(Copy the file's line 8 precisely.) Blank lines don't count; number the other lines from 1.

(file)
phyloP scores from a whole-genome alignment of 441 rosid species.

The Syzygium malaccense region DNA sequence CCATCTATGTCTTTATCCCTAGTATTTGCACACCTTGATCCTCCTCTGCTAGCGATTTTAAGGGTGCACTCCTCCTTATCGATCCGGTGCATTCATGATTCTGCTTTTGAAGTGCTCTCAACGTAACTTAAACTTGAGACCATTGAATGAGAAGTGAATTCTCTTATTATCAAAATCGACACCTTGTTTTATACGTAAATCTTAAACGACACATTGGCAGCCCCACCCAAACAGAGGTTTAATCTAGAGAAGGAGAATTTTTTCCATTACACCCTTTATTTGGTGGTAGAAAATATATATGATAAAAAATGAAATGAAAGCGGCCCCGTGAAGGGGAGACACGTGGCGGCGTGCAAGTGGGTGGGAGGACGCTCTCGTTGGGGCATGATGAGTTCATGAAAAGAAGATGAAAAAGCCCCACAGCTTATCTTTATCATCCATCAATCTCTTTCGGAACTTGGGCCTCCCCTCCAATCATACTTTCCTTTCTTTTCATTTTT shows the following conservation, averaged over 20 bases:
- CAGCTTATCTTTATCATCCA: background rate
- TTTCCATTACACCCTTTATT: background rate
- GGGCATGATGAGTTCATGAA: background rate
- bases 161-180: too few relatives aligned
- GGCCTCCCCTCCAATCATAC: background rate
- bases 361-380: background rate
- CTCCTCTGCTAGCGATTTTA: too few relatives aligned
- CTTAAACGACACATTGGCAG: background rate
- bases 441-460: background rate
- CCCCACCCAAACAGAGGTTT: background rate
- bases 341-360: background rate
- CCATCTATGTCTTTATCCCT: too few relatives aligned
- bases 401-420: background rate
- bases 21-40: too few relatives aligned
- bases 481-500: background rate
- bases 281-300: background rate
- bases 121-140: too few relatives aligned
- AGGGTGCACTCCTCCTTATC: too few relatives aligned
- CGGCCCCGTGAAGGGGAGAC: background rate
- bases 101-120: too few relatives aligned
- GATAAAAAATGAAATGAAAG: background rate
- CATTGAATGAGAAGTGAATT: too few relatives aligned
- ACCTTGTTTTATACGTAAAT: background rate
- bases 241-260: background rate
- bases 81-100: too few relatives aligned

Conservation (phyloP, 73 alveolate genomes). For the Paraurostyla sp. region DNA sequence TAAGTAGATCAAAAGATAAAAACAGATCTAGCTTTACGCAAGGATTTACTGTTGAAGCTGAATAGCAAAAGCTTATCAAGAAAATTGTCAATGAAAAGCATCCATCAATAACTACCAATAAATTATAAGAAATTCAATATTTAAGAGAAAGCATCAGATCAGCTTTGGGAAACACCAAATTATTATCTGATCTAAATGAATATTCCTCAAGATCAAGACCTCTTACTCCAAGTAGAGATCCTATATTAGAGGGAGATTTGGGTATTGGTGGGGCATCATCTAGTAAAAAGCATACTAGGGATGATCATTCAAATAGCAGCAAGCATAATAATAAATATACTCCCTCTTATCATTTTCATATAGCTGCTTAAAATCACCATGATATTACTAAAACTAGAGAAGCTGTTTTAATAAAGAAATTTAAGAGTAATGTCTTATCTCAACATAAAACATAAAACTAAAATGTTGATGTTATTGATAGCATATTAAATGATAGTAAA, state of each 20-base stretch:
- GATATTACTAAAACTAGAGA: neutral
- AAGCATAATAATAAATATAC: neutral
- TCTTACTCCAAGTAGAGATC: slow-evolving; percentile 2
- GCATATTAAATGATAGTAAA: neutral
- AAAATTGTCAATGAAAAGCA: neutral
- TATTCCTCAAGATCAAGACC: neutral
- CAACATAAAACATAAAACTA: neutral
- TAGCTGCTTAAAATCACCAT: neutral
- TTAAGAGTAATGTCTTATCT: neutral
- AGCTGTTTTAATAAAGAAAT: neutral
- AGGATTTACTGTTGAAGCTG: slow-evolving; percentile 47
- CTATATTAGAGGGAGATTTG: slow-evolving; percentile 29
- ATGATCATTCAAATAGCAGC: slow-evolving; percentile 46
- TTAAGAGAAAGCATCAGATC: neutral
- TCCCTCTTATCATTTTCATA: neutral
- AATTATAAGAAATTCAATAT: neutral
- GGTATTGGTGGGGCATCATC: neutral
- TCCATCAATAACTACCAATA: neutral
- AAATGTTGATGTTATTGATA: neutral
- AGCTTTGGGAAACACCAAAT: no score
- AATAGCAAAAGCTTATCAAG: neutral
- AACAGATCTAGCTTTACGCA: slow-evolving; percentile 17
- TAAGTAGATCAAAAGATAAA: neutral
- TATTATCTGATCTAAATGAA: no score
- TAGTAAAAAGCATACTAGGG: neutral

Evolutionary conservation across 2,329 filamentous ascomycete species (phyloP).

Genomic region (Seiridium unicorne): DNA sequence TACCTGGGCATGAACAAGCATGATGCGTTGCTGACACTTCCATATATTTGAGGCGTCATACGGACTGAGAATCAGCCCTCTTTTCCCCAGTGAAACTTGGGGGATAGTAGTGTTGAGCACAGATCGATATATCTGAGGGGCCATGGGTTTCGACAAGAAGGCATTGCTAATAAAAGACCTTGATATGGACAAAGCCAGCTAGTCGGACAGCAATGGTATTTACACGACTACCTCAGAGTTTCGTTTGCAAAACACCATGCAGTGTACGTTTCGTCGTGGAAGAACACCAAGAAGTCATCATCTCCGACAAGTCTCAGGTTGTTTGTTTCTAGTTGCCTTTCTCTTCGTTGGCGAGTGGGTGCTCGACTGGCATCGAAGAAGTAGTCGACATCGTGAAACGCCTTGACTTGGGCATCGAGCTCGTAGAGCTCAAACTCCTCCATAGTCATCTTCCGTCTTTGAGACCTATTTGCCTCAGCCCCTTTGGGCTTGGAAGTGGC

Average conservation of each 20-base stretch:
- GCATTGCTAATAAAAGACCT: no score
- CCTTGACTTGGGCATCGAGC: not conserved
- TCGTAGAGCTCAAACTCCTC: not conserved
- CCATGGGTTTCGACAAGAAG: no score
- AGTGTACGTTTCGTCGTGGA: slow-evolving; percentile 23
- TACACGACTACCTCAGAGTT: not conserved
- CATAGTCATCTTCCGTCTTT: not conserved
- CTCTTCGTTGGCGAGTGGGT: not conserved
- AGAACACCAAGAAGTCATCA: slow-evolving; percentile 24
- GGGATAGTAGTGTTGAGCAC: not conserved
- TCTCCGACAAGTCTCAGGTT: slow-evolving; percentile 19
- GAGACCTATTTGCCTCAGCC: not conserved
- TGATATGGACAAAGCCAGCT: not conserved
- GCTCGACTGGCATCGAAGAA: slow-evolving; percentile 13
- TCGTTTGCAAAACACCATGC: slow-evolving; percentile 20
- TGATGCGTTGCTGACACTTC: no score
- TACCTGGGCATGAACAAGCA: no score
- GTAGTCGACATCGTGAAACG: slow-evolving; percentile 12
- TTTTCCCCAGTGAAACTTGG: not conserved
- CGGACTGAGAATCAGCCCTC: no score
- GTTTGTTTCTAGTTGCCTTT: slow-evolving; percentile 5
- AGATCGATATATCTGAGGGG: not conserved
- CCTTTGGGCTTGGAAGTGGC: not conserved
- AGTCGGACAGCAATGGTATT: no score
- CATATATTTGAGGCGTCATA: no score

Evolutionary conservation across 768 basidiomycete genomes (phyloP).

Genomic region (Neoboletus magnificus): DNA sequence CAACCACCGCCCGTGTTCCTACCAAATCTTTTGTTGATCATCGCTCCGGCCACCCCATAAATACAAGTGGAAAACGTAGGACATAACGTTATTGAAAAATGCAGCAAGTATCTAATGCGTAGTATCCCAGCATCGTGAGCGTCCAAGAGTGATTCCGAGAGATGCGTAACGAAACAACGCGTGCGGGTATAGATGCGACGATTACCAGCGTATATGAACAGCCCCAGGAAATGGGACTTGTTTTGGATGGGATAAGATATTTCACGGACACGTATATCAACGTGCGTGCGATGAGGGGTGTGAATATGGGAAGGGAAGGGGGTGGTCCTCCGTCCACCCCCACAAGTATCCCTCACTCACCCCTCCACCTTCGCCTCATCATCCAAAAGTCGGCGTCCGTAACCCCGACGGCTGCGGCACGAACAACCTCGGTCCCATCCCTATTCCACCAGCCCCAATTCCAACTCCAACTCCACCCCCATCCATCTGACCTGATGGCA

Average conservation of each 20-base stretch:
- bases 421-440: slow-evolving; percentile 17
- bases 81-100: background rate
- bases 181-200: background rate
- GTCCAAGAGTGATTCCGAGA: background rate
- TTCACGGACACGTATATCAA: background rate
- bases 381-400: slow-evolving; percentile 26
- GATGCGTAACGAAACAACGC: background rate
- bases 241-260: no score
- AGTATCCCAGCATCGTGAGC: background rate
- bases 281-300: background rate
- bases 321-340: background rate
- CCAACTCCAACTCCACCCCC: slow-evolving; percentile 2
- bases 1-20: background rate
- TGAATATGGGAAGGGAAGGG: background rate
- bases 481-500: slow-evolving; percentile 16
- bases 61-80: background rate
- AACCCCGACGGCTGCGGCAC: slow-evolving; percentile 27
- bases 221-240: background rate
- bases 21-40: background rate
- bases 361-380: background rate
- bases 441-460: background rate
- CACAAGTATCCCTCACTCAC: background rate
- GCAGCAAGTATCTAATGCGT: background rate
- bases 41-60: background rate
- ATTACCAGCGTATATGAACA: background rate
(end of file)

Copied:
- bases 361-380: background rate